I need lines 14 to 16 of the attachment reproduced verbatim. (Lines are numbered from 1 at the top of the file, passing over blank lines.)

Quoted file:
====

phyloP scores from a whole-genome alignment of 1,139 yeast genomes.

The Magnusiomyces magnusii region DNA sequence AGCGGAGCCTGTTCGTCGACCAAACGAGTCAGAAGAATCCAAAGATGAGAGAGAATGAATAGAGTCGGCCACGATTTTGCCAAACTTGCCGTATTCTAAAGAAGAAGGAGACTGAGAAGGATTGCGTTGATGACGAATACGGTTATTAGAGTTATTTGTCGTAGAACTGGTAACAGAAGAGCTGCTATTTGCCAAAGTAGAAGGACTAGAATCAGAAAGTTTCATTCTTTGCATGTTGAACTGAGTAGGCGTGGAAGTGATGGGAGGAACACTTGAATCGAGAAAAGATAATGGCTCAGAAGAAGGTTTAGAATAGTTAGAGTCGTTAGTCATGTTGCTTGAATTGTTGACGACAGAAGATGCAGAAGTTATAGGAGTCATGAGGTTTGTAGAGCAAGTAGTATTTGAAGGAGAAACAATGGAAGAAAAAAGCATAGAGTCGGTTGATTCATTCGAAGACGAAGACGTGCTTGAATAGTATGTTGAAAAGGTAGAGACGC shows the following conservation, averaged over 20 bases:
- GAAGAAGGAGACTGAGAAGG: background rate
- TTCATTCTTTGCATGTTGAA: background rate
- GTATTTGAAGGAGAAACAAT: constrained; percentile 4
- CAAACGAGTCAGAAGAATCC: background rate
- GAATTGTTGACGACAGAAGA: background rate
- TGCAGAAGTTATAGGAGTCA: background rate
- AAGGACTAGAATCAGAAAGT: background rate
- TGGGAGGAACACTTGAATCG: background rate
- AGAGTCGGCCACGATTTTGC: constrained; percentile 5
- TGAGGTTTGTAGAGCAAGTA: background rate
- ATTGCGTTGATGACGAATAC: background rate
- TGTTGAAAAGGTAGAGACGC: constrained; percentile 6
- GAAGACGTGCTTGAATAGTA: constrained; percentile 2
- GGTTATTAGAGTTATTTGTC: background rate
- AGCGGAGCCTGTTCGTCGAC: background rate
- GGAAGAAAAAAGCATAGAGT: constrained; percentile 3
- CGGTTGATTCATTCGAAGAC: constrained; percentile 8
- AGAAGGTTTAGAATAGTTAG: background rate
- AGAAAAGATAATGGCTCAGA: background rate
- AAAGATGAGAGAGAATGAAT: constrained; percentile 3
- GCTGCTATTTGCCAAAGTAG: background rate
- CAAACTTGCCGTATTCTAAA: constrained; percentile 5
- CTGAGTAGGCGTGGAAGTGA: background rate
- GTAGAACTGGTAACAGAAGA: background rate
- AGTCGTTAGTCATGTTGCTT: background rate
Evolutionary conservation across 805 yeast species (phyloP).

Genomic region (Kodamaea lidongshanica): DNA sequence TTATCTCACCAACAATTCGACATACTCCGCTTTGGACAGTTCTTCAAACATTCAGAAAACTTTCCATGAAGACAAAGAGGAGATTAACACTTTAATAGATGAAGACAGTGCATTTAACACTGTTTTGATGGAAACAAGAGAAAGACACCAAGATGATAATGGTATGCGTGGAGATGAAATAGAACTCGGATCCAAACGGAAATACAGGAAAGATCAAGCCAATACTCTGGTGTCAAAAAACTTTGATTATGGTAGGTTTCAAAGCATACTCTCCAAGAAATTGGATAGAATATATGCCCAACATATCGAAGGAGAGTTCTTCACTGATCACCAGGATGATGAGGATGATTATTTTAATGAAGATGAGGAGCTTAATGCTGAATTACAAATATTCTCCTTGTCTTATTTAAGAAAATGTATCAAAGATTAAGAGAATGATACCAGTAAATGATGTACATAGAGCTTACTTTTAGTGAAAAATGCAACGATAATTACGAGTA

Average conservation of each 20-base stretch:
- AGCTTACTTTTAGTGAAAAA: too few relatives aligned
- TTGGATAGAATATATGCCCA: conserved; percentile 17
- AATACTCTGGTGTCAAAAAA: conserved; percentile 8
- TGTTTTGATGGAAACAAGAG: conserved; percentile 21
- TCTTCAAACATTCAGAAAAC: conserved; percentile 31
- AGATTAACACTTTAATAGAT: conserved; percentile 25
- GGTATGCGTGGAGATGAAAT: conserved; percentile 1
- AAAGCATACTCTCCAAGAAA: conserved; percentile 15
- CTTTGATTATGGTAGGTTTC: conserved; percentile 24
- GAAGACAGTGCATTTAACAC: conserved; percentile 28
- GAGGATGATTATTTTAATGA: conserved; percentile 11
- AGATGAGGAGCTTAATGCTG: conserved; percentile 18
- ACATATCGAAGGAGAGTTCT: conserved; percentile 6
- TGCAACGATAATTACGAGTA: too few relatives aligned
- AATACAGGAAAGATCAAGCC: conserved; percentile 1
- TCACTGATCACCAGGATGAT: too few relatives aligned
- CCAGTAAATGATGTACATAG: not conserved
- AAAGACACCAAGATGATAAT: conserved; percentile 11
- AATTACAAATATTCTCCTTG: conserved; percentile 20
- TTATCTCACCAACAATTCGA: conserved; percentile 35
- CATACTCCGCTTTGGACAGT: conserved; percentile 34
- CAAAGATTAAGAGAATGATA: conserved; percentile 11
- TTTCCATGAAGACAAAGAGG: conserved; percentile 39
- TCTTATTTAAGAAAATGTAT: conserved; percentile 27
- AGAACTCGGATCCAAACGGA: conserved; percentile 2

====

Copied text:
- TGTTGAAAAGGTAGAGACGC: constrained; percentile 6
- GAAGACGTGCTTGAATAGTA: constrained; percentile 2
- GGTTATTAGAGTTATTTGTC: background rate